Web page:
Would you make this trip again to Auschwitz?

Certainly I would do this again and for different sectors of society such as women, religious leaders, teachers, journalists, secondary school kids, etc. in order to disseminate the message to the different sectors of the Palestinian community that the Holocaust did take place, it was most evil, and showing respect for the memory of its victims and empathy with those who were the target is the right and moral thing to do.

Is the truth necessary?

The truth is necessary because it is an important part of life. There is an urge in each of us to search for truth and to seek truth. Maybe the search is elusive but it is necessary for our self esteem and self dignity. To know the truth is better than to remain ignorant. I am not for the quote, “Ignorance is bliss.” God in the Quran urges: {And say, O my Lord advance me in knowledge}. God also differentiates between people with knowledge and those who don’t have knowledge: {“God will exalt those who believe among you, and those who have been granted knowledge, to high ranks.”}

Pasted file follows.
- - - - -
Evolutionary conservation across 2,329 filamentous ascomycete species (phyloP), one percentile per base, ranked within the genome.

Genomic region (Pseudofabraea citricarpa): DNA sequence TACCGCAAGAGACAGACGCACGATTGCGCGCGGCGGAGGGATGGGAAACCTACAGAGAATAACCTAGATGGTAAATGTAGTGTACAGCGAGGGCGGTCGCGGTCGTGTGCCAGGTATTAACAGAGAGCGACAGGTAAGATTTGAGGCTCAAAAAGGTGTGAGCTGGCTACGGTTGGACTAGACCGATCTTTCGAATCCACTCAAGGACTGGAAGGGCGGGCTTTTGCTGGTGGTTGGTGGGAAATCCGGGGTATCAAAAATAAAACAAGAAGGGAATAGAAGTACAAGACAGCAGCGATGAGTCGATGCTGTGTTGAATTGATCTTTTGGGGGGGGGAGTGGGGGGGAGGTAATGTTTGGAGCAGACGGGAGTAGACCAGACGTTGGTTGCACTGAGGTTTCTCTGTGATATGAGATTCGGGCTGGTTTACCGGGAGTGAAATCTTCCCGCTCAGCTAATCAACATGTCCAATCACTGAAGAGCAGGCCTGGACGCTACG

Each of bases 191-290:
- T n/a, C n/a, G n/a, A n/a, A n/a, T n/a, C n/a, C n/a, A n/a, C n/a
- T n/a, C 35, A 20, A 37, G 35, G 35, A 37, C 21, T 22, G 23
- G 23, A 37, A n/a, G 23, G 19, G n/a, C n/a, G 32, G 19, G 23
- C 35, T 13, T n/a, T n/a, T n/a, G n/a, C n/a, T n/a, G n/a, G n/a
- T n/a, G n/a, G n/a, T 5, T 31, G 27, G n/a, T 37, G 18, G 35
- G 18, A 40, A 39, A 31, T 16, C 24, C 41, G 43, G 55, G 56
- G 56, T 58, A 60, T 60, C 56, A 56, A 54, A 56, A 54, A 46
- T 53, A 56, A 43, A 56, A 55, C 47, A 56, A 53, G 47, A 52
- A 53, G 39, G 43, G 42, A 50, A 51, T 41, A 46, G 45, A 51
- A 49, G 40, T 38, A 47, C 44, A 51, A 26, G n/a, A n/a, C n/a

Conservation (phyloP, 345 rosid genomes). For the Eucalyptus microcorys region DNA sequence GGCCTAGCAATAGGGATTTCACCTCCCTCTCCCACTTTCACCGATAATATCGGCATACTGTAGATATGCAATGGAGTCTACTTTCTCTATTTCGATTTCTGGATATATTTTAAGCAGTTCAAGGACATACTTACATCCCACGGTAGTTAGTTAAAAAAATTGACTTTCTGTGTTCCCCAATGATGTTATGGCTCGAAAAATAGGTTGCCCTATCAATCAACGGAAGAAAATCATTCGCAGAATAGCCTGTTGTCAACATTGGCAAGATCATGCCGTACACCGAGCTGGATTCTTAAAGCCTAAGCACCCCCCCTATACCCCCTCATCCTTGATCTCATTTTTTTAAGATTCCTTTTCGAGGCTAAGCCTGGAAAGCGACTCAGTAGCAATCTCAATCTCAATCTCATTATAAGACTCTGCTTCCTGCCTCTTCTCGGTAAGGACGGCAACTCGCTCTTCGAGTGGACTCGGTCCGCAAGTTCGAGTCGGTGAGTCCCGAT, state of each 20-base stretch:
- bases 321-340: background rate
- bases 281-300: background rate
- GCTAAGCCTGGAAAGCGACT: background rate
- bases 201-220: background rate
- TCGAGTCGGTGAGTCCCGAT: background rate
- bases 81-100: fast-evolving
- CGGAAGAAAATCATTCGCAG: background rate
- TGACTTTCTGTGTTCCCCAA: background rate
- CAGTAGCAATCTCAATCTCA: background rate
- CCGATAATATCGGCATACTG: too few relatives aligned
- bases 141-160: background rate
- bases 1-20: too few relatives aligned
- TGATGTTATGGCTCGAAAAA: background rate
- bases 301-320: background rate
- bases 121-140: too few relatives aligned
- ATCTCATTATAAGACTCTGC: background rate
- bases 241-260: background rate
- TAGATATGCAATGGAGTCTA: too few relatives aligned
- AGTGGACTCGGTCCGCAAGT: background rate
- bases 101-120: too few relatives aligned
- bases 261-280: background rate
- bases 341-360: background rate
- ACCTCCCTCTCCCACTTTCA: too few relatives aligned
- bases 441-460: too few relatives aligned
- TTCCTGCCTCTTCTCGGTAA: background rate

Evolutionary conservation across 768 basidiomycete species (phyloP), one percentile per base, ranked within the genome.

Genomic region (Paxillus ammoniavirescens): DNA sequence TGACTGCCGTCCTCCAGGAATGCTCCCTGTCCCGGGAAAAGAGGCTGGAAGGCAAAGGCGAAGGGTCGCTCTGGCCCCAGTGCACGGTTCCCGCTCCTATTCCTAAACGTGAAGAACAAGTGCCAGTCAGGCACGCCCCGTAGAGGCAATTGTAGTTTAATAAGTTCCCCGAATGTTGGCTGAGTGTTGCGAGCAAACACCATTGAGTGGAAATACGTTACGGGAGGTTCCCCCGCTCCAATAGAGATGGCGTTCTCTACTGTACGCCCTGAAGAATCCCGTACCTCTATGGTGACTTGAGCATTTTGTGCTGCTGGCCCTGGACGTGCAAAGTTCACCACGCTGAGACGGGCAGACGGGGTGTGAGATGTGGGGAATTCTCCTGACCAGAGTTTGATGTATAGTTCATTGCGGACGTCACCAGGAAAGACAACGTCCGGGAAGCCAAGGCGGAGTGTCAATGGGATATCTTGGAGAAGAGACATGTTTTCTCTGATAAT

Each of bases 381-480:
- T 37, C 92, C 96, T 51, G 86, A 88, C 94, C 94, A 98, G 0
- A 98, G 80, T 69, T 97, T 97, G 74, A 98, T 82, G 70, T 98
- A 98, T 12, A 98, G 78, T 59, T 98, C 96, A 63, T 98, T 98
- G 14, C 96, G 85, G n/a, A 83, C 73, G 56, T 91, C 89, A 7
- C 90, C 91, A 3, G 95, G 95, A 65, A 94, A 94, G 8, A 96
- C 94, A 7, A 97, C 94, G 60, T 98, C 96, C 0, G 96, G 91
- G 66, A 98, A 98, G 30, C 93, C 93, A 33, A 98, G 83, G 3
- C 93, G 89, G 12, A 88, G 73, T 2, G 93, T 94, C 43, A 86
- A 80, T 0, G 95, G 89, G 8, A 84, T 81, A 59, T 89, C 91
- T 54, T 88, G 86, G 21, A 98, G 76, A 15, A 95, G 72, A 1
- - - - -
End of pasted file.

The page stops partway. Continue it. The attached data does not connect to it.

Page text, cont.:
If Palestinians know about the Holocaust and if Israelis know and understand the facts of the occupation, including the 1948 Nakba, I believe that this knowledge would generate empathy, and in turn, empathy would advance the reconciliation process.

What is your standing at Al-Quds University now? What is your future?

I am Director of Libraries and Founding Director of the American Studies Center. As for my future, it is in the hands of God.

Are there people who are personally angry with you?  

There are those who are full of anger and frustration among the Palestinians as a result of past and present sufferings and they are directing all their anger and frustration against me. How does it make me feel? It is making me feel like a psychiatrist and not a teacher. It hurts me but it does not matter to me since I know I am doing the right thing.

. . .

Dr. Dajani signed off with wishes for “Happy Holidays.” I extend those wishes and join you, surely, in wishing that all people lived by the best tenets of their religions. And that all of us had less fear of the ugly truths of our historic and current actions and more celebration of the search for truth, as shown by Theater J, Ari Roth, and Mohammed Dajani.